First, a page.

Document Detail

Chronic venous insufficiency: the effects of health-care reforms on the cost of treatment and hospitalisation--an Italian perspective.
MedLine Citation:
PMID:  14687448     Owner:  NLM     Status:  MEDLINE    
OBJECTIVES: This study evaluated the evolution of chronic venous insufficiency (CVI)-related costs in Italy over 8 years by focusing on the impact of the Italian health-care reforms (drug de-reimbursement) of 1993-94.
RESEARCH AND DESIGN METHODS: The global cost of CVI to the Italian health system (Sistema Sanitario Nazionale, SSN) was divided into three sub-costs: hospitalisation, GP consultation and prescription costs. Indirect costs, such as loss of working days, were not included. CVI-related hospitalisation costs included inpatient treatment for varicose veins, venous leg ulcers and other venous disorders. They were calculated using the US-derived system, Diagnosis Related Group (DRG), used in Italian hospitals. Calculations for the whole country were based on figures determined for the Lombardy region and extrapolated. It was considered reasonable to assume that this region was representative of the whole of Italy. CVI-related GP consultation and prescription costs were derived from Intercontinental Medical Statistics (IMS) data. These costs, pre- and post-reforms, were determined and compared to evaluate the impact of the reforms on CVI-related expenditure.
RESULTS: Pre-reforms CVI-related costs analysis (1991): hospitalisations, 210 million Euro; GP consultations, 35.4 million Euro; prescriptions,115 million Euro . The total CVI-related direct costs (i.e. CVI diagnosis and management) were 360.4 million Euro. Post-reforms CVI-related costs analysis (1999): hospitalisations, 288 million Euro; GP consultations, 13 million Euro; prescriptions, 83 million Euro . The total CVI-related direct costs were 384 million Euro. Hospitalisation costs increased predominantly due to an increase in hospitalised patients. GP consultation and prescription costs decreased predominantly due to drug de-listing. The 23.6 million Euro increase in CVI management expense, post-reforms, was due to cost-redistribution from prescriptions and GP consultations to hospitalisations.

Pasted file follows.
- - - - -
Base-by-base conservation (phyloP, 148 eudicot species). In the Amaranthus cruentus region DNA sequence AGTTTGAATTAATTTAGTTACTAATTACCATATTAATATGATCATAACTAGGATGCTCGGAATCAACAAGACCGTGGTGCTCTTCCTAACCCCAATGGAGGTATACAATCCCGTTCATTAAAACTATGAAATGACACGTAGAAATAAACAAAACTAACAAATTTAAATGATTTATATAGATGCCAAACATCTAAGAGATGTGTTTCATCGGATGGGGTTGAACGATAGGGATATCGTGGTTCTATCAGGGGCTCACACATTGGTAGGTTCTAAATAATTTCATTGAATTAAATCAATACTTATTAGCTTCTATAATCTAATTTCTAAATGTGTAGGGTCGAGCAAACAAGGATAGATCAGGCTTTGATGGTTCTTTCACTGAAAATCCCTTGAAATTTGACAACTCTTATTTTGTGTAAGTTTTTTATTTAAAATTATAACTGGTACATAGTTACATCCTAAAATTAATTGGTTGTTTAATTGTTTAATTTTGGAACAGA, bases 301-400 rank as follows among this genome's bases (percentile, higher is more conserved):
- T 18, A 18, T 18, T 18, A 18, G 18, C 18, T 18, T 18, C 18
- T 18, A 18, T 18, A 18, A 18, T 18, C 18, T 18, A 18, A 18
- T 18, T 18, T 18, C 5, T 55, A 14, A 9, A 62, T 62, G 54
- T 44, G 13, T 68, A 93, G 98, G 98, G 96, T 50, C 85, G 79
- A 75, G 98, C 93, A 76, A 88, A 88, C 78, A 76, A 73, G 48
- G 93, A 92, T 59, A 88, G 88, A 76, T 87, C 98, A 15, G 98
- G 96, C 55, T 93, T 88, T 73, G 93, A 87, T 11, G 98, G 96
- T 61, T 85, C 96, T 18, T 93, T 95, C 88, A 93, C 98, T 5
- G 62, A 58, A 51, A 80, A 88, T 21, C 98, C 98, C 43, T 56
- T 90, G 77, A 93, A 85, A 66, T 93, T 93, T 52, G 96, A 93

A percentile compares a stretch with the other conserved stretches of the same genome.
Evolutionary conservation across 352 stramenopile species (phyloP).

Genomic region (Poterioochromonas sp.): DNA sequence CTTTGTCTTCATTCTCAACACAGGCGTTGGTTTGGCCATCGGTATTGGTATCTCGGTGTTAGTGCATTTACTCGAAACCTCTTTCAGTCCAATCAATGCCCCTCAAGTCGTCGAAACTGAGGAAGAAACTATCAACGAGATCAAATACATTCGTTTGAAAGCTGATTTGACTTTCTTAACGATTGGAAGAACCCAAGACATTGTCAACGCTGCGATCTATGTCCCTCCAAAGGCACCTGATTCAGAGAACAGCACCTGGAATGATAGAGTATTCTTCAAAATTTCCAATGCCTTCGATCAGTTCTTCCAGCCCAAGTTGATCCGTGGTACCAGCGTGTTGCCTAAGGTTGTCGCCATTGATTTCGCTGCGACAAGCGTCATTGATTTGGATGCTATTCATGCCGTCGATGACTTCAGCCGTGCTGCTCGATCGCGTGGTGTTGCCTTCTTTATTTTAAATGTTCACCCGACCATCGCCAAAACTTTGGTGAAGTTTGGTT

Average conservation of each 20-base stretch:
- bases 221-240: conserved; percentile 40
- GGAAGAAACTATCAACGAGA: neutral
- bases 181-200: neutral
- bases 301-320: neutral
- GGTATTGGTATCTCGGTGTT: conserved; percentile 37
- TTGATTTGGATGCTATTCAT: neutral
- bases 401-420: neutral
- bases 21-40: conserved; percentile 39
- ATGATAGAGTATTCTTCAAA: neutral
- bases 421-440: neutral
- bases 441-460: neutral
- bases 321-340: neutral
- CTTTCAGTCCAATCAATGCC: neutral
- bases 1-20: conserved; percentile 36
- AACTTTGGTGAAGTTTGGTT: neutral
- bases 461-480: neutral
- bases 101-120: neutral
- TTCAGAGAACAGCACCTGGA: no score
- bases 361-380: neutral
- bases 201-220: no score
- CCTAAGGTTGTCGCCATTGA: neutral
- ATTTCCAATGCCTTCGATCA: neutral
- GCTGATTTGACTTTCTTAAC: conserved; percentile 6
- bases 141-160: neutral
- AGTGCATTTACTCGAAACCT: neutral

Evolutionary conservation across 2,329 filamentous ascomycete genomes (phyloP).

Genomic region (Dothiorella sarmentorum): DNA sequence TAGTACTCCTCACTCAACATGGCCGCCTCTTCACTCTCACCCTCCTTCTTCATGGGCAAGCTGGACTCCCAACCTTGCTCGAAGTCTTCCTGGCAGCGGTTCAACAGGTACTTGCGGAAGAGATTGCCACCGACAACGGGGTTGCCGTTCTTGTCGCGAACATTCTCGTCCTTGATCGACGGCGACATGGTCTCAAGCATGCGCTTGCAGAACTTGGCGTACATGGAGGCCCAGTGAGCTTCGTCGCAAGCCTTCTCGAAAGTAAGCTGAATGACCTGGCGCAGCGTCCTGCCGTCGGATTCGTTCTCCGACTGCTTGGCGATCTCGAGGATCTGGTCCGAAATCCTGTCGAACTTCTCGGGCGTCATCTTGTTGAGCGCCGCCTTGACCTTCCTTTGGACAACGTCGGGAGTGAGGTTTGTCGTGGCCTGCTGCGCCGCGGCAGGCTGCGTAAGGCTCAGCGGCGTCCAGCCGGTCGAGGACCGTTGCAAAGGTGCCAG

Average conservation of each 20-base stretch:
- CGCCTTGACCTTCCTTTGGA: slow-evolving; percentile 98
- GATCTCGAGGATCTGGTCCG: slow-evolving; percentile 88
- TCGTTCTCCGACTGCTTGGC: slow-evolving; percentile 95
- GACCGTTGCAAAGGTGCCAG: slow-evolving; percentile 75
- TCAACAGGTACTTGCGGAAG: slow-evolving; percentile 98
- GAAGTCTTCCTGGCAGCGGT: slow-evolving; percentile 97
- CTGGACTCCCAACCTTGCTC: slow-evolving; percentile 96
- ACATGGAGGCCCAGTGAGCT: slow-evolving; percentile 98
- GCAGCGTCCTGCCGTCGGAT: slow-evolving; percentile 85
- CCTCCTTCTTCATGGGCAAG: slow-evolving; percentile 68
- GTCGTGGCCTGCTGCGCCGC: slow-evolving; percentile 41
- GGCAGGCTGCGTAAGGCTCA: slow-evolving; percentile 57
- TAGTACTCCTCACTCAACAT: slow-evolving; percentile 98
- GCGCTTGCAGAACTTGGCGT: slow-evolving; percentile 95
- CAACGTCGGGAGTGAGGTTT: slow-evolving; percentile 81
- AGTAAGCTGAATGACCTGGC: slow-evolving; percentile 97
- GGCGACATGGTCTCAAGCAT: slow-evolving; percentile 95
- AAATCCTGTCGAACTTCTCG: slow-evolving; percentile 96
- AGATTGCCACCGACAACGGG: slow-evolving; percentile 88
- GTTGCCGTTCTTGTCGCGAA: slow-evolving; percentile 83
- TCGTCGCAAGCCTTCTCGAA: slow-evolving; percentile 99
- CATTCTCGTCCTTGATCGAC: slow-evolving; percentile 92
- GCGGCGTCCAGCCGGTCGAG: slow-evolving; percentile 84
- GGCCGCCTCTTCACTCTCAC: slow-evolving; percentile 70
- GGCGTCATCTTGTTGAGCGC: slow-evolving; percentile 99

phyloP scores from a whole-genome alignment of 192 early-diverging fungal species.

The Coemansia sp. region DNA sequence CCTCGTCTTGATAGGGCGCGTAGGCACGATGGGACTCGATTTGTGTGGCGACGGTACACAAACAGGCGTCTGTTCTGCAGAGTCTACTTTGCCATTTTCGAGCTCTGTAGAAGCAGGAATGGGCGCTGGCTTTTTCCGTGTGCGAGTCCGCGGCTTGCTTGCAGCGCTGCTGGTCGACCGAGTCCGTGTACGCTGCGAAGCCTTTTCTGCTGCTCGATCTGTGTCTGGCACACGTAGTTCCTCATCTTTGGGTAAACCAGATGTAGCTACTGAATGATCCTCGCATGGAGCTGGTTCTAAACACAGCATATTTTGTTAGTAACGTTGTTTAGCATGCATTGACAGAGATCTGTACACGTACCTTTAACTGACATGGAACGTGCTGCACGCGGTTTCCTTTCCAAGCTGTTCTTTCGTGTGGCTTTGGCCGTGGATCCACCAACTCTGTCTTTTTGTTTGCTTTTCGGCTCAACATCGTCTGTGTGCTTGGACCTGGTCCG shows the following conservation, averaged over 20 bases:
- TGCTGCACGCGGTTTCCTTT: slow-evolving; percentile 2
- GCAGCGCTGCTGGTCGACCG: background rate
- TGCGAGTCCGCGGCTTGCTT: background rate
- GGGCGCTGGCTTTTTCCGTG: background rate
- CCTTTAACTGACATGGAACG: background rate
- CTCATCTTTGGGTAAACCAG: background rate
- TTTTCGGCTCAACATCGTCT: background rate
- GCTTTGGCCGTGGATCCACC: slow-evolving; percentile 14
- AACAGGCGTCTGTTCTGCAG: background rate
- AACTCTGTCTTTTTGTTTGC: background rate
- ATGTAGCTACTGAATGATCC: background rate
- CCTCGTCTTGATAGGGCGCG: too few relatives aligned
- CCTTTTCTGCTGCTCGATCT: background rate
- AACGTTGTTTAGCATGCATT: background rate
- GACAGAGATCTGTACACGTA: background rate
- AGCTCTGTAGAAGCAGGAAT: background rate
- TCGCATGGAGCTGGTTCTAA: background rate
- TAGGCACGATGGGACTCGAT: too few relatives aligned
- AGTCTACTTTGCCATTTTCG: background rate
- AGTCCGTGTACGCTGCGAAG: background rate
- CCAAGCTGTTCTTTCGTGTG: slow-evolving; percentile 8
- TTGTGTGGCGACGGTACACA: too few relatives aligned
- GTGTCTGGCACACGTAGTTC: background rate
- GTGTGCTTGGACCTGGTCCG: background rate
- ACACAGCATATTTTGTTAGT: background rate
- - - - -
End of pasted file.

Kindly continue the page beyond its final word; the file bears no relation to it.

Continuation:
CONCLUSION: Short-term goals were achieved by the reforms, but long-term expectations were not. Drug de-reimbursement reduced both drug costs for the SSN and the number of GP consultations. Fewer patients were treated overall (mostly with advanced disease), with consequent disease worsening and increase in complications. An increase in CVI-related hospitalisation resulted. In contrast, preventative measures, including patient education and prophylactic treatment, exhibit both clinical and cost effectiveness. Larger studies are required to confirm these preliminary results.
C Allegra
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Publication Detail:
Type:  Journal Article    
Journal Detail:
Title:  Current medical research and opinion     Volume:  19     ISSN:  0300-7995     ISO Abbreviation:  Curr Med Res Opin     Publication Date:  2003  
Date Detail:
Created Date:  2003-12-22     Completed Date:  2004-08-30     Revised Date:  2012-09-10    
Medline Journal Info:
Nlm Unique ID:  0351014     Medline TA:  Curr Med Res Opin     Country:  England    
Other Details:
Languages:  eng     Pagination:  761-9     Citation Subset:  IM    
Professor of Microcirculation, School of Specialization in Vascular Surgery, La Sapienza University, Rome, Italy.
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MeSH Terms
Chronic Disease
Cost of Illness*
Drug Prescriptions / economics,  statistics & numerical data
Health Care Costs / trends*
Health Care Reform / trends*
Hospitalization / economics*
Italy / epidemiology
Patient Education as Topic
Quality of Life
Referral and Consultation / economics,  statistics & numerical data
Venous Insufficiency / drug therapy,  economics*,  epidemiology

From MEDLINE®/PubMed®, a database of the U.S. National Library of Medicine

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